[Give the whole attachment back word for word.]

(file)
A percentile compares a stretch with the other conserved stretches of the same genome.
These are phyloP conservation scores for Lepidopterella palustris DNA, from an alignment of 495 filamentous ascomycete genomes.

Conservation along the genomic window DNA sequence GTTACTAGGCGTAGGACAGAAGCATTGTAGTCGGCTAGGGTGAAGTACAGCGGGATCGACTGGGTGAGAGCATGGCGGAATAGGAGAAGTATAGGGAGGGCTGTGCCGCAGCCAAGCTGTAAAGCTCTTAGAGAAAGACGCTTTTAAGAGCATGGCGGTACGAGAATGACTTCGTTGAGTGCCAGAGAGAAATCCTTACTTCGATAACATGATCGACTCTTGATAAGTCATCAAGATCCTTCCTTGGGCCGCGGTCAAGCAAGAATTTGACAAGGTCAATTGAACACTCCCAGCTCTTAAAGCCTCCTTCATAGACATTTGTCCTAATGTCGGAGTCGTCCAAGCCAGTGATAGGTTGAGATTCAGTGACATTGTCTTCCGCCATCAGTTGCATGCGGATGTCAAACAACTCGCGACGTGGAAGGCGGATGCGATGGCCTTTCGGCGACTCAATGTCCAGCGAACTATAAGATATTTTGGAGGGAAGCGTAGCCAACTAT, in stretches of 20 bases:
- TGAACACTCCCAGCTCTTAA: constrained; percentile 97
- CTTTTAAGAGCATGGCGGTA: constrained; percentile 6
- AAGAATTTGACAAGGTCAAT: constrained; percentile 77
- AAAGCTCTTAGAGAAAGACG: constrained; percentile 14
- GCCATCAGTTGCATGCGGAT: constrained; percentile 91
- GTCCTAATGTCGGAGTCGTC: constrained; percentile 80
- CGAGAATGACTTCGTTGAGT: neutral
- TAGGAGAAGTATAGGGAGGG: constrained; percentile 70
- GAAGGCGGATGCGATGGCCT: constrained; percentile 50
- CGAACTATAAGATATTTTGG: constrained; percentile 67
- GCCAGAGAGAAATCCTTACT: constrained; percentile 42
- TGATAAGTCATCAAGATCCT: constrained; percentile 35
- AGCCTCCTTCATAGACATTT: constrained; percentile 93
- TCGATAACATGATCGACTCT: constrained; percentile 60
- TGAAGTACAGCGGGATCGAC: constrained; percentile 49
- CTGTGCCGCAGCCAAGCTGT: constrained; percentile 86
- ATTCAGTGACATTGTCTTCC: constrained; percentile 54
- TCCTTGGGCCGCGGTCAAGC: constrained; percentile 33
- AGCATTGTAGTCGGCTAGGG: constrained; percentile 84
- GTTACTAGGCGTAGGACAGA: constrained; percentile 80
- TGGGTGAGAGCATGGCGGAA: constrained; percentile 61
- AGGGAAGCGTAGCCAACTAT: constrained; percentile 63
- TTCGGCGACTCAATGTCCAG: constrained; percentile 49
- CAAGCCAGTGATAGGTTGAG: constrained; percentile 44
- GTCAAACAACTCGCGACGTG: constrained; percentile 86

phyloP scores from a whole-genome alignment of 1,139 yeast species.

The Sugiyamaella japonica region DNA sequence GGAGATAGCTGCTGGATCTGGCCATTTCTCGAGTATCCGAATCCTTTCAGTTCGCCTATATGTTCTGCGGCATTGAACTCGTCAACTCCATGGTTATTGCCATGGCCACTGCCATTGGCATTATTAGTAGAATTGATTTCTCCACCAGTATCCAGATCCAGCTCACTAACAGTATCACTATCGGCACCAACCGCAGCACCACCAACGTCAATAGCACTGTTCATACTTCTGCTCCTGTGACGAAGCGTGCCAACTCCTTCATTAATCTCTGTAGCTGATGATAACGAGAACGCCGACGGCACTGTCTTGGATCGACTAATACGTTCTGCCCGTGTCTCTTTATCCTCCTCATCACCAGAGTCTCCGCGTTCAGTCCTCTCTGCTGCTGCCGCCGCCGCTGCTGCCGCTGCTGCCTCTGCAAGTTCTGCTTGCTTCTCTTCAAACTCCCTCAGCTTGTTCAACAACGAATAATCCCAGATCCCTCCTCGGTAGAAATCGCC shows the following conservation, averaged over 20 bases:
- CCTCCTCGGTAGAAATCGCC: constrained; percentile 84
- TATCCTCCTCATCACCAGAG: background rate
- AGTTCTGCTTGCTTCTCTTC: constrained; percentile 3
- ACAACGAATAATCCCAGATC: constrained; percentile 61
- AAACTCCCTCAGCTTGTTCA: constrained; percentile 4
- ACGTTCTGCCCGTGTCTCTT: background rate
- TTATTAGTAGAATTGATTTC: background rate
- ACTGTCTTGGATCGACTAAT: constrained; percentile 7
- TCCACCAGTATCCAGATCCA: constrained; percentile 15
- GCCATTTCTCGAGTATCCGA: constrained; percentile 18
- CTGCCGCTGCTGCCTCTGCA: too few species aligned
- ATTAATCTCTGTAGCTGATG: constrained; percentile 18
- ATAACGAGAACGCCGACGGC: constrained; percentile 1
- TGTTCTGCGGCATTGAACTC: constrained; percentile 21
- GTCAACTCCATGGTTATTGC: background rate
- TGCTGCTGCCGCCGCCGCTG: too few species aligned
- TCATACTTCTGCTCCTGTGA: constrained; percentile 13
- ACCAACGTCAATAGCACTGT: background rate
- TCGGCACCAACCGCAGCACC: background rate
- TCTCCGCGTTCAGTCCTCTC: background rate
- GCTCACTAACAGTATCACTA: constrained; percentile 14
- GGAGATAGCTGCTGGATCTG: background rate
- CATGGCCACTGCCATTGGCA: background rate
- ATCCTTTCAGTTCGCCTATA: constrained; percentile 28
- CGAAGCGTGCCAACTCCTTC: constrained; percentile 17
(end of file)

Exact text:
A percentile compares a stretch with the other conserved stretches of the same genome.
These are phyloP conservation scores for Lepidopterella palustris DNA, from an alignment of 495 filamentous ascomycete genomes.

Conservation along the genomic window DNA sequence GTTACTAGGCGTAGGACAGAAGCATTGTAGTCGGCTAGGGTGAAGTACAGCGGGATCGACTGGGTGAGAGCATGGCGGAATAGGAGAAGTATAGGGAGGGCTGTGCCGCAGCCAAGCTGTAAAGCTCTTAGAGAAAGACGCTTTTAAGAGCATGGCGGTACGAGAATGACTTCGTTGAGTGCCAGAGAGAAATCCTTACTTCGATAACATGATCGACTCTTGATAAGTCATCAAGATCCTTCCTTGGGCCGCGGTCAAGCAAGAATTTGACAAGGTCAATTGAACACTCCCAGCTCTTAAAGCCTCCTTCATAGACATTTGTCCTAATGTCGGAGTCGTCCAAGCCAGTGATAGGTTGAGATTCAGTGACATTGTCTTCCGCCATCAGTTGCATGCGGATGTCAAACAACTCGCGACGTGGAAGGCGGATGCGATGGCCTTTCGGCGACTCAATGTCCAGCGAACTATAAGATATTTTGGAGGGAAGCGTAGCCAACTAT, in stretches of 20 bases:
- TGAACACTCCCAGCTCTTAA: constrained; percentile 97
- CTTTTAAGAGCATGGCGGTA: constrained; percentile 6
- AAGAATTTGACAAGGTCAAT: constrained; percentile 77
- AAAGCTCTTAGAGAAAGACG: constrained; percentile 14
- GCCATCAGTTGCATGCGGAT: constrained; percentile 91
- GTCCTAATGTCGGAGTCGTC: constrained; percentile 80
- CGAGAATGACTTCGTTGAGT: neutral
- TAGGAGAAGTATAGGGAGGG: constrained; percentile 70
- GAAGGCGGATGCGATGGCCT: constrained; percentile 50
- CGAACTATAAGATATTTTGG: constrained; percentile 67
- GCCAGAGAGAAATCCTTACT: constrained; percentile 42
- TGATAAGTCATCAAGATCCT: constrained; percentile 35
- AGCCTCCTTCATAGACATTT: constrained; percentile 93
- TCGATAACATGATCGACTCT: constrained; percentile 60
- TGAAGTACAGCGGGATCGAC: constrained; percentile 49
- CTGTGCCGCAGCCAAGCTGT: constrained; percentile 86
- ATTCAGTGACATTGTCTTCC: constrained; percentile 54
- TCCTTGGGCCGCGGTCAAGC: constrained; percentile 33
- AGCATTGTAGTCGGCTAGGG: constrained; percentile 84
- GTTACTAGGCGTAGGACAGA: constrained; percentile 80
- TGGGTGAGAGCATGGCGGAA: constrained; percentile 61
- AGGGAAGCGTAGCCAACTAT: constrained; percentile 63
- TTCGGCGACTCAATGTCCAG: constrained; percentile 49
- CAAGCCAGTGATAGGTTGAG: constrained; percentile 44
- GTCAAACAACTCGCGACGTG: constrained; percentile 86

phyloP scores from a whole-genome alignment of 1,139 yeast species.

The Sugiyamaella japonica region DNA sequence GGAGATAGCTGCTGGATCTGGCCATTTCTCGAGTATCCGAATCCTTTCAGTTCGCCTATATGTTCTGCGGCATTGAACTCGTCAACTCCATGGTTATTGCCATGGCCACTGCCATTGGCATTATTAGTAGAATTGATTTCTCCACCAGTATCCAGATCCAGCTCACTAACAGTATCACTATCGGCACCAACCGCAGCACCACCAACGTCAATAGCACTGTTCATACTTCTGCTCCTGTGACGAAGCGTGCCAACTCCTTCATTAATCTCTGTAGCTGATGATAACGAGAACGCCGACGGCACTGTCTTGGATCGACTAATACGTTCTGCCCGTGTCTCTTTATCCTCCTCATCACCAGAGTCTCCGCGTTCAGTCCTCTCTGCTGCTGCCGCCGCCGCTGCTGCCGCTGCTGCCTCTGCAAGTTCTGCTTGCTTCTCTTCAAACTCCCTCAGCTTGTTCAACAACGAATAATCCCAGATCCCTCCTCGGTAGAAATCGCC shows the following conservation, averaged over 20 bases:
- CCTCCTCGGTAGAAATCGCC: constrained; percentile 84
- TATCCTCCTCATCACCAGAG: background rate
- AGTTCTGCTTGCTTCTCTTC: constrained; percentile 3
- ACAACGAATAATCCCAGATC: constrained; percentile 61
- AAACTCCCTCAGCTTGTTCA: constrained; percentile 4
- ACGTTCTGCCCGTGTCTCTT: background rate
- TTATTAGTAGAATTGATTTC: background rate
- ACTGTCTTGGATCGACTAAT: constrained; percentile 7
- TCCACCAGTATCCAGATCCA: constrained; percentile 15
- GCCATTTCTCGAGTATCCGA: constrained; percentile 18
- CTGCCGCTGCTGCCTCTGCA: too few species aligned
- ATTAATCTCTGTAGCTGATG: constrained; percentile 18
- ATAACGAGAACGCCGACGGC: constrained; percentile 1
- TGTTCTGCGGCATTGAACTC: constrained; percentile 21
- GTCAACTCCATGGTTATTGC: background rate
- TGCTGCTGCCGCCGCCGCTG: too few species aligned
- TCATACTTCTGCTCCTGTGA: constrained; percentile 13
- ACCAACGTCAATAGCACTGT: background rate
- TCGGCACCAACCGCAGCACC: background rate
- TCTCCGCGTTCAGTCCTCTC: background rate
- GCTCACTAACAGTATCACTA: constrained; percentile 14
- GGAGATAGCTGCTGGATCTG: background rate
- CATGGCCACTGCCATTGGCA: background rate
- ATCCTTTCAGTTCGCCTATA: constrained; percentile 28
- CGAAGCGTGCCAACTCCTTC: constrained; percentile 17